Photo courtesy of Mitchell Area Historical Society.

Published in the June 4th, 2019 Daily Republic.

Postcard of Dakota Wesleyan University in 1912

The three College Row buildings, from left to right, are: Graham Hall (built 1901-03), College Hall (completed 1889), and Science Hall (built 1911-12). As of 2019, Science Hall is called Hughes Hall and is still in use.

Published in the March 26th, 2019 Daily Republic.

Mitchell City Band and Fire Department, circa 1900. (The fire department was organized in 1882.) The reason for the gathering is unknown. Some firefighters serve as both band member and fireman. Note the drum with “Mitchell” on it.

Photo from the Carnegie Resource Center

Published in the May 28th, 2019 Daily Republic.

The man on the left is L. Gale Evans, a nephew of Lawrence O. Gale who was a co-founder of the Corn Palace. The railroad was established in Mitchell in 1880. The Chicago Milwaukee, St. Paul and Pacific Railway Station built in 1909 sits at the south end of Main Street. Construction cost at the time was $40,000 with some additional cost for landscaping etc. Passenger service was discontinued in 1954 and freight service in 1981. Freight trains still use the tracks, but do not use the depot for business. The building now houses The Depot Pub & Grille, which serves food and displays a rich history of the original occupants.

Photo courtesy of Mitchell Area Historical Society

Published in the July 16th, 2019 Daily Republic.

The Beulah Methodist Episcopal Church, nine miles south of Alexandria in 1922. Photo by Erwin C. Paustian, director of the Department of Rural Leadership at DWU. It was an open country church that was built under the leadership of Rev. J.H. Dimmit, 1905-06. When the Beulah Church disbanded, its members joined the Alexandria Methodist Church.

Archives of the Dakotas Conference of the United Methodist Church, DWU

Published in the March 12th, 2019 Daily Republic.

Back in Time 2019

East Side of Main Street looking North from Second Street. Circa early 1900's.

Published in the January 22nd, 2019 Daily Republic.

West Side of Main Street looking North from Second Street. Circa early 1900's.

Published in the January 15th, 2019 Daily Republic.

This picture is labeled, “The last Indian camp in Mitchell on the south side. Photo by L.E. Stair about 1888.” The writing on the picture says, “Black Elk Tepe.” It is believed that this was located near Enemy Hill to the south of Mitchell.

Photo from The Carnegie Archives.

Published in the July 23rd, 2019 Daily Republic.

Pope Motor Cycles, photo circa 1913. The sign behind the motorcycle reads, “Pope Motor Cycles, Pope Mfg. Co., Westfield, Mass.” The L.E. Stair business in the background was a bicycle and tire shop, with Mr. Stair being a local photographer.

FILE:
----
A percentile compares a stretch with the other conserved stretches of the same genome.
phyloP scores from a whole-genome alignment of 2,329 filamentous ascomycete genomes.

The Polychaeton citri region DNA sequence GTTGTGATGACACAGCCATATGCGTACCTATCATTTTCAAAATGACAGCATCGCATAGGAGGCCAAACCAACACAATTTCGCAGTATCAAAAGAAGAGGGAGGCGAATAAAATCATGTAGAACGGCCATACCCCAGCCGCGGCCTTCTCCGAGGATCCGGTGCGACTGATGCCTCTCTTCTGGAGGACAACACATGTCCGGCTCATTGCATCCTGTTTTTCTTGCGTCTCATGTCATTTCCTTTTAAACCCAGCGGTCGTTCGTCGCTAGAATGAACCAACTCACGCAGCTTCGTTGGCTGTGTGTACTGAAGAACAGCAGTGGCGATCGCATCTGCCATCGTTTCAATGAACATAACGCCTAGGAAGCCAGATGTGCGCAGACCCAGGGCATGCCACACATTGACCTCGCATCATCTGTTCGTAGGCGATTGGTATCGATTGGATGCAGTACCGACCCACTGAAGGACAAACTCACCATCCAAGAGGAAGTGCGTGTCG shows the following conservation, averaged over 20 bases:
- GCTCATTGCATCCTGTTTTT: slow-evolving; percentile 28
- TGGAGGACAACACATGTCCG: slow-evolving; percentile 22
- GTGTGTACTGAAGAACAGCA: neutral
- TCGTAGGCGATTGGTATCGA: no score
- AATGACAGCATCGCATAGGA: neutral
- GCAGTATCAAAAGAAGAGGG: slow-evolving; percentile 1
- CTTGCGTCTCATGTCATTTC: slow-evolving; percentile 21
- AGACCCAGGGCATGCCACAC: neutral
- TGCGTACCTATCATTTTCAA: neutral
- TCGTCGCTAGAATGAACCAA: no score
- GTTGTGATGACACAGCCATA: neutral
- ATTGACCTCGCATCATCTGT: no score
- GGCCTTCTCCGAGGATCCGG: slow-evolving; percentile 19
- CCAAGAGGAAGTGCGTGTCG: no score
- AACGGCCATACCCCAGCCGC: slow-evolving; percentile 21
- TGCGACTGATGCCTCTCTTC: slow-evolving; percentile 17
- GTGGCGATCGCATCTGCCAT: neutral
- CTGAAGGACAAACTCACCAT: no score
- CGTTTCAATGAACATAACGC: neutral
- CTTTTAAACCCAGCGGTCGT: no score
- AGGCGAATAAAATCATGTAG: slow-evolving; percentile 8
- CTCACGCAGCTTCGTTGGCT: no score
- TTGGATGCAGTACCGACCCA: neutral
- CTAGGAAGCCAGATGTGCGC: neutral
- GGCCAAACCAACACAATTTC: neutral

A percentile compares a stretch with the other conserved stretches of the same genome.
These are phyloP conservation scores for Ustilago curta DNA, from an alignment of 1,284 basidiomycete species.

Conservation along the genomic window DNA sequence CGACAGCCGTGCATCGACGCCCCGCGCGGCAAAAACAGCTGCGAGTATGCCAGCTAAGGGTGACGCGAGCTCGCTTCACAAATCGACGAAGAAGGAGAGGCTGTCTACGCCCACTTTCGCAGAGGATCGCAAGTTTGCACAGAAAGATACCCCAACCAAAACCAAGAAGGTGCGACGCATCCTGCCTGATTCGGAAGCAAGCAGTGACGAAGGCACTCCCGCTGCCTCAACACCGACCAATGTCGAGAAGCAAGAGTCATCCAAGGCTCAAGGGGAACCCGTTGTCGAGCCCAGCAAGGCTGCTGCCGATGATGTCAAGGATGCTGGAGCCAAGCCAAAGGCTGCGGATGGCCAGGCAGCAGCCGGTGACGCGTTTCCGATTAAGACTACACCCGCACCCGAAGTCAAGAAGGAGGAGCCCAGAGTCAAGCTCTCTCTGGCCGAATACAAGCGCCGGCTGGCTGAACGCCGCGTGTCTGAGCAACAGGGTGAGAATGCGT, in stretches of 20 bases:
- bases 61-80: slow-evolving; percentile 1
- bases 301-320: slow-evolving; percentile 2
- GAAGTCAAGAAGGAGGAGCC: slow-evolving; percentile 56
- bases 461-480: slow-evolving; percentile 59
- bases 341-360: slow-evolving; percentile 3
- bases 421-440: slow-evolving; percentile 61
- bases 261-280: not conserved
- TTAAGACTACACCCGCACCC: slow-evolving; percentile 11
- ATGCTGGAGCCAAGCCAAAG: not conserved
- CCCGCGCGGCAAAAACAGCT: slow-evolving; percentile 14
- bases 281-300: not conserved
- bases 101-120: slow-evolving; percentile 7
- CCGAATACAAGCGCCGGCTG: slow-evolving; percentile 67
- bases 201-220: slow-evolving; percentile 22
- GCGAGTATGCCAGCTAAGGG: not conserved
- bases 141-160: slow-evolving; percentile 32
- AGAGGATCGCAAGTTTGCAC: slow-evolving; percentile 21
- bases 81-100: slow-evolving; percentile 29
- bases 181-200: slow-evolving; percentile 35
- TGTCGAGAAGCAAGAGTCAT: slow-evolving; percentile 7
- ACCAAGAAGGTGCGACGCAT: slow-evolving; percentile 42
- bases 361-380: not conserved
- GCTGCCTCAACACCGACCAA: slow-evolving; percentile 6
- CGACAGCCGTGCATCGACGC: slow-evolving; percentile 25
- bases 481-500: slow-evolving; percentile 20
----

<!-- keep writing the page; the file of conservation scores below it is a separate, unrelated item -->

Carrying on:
Photo from the Carnegie Archives.

Published in the July 30th, 2019 Daily Republic.

This is the south side of Main Street in Ethan. Many of the businesses got started in the 1800's. The first designated school building housed grades 1-8 in 1883. The depot/water tower was established in 1880 before the train tracks came to town.

Photo courtesy of Carnegie Resource Center

Published in the January 8th, 2019 Daily Republic.

First National Bank in Alexandria, circa 1902. This closed in 1931. It housed the Masonic Lodge, Bleeker Law Office, and Northern States Power Company. The Security State Bank organized in 1940.

Published in the February 12th, 2019 Daily Republic.

Mitchell firefighters circa early 1950s. This was taken on the east side of Mitchell Fire Department. Left to right, front row: Richard Tracy, Gene Rehling, Howard Nelson, Charles Summers, Darwin Summers, James D. Arens, Ray Franks; Middle Row: Jim Christopher?, Edward E. Schlimgen, Tom Lichter, John Courier, Jim Miller, Steve V. Morro, John M. Spry, John E. Tracy, Darrell D. Ramsey. Back Row: Clarence P. Fox, unidentified, Douglas J. Splitt, Urban “Red” Hohn, Don L. Dand, Lloyd N. Peacock, unidentified, Don Davis. Standing in doorway, Bruce H. Allen. Any information on the unidentified firefighters or other details contact the Mitchell Area Historical Society located at the Carnegie Resource Center.

Published in the June 11th, 2019 Daily Republic.

Fifty years ago, the Corn Palace featured murals by Oscar Howe with the theme “Space Age.” Lawrence Welk was the headline act for the Corn Palace Festival and there was such a demand for tickets that the box office hours had to be extended.

Photo courtesy of Mitchell Area Historical Society

Published in the August 20th, 2019 Daily Republic.

Harvey Clark, owner of Harvey’s Fix It Shop, 723 S. Sanborn Blvd., Mitchell. Harvey operated the new and used bike sale and repair business in the 1950s. In 1959 it became Ron’s Bike Shop, and locksmithing services were added.

Carnegie Resource Center Photo.

Published in the June 18th, 2019 Daily Republic.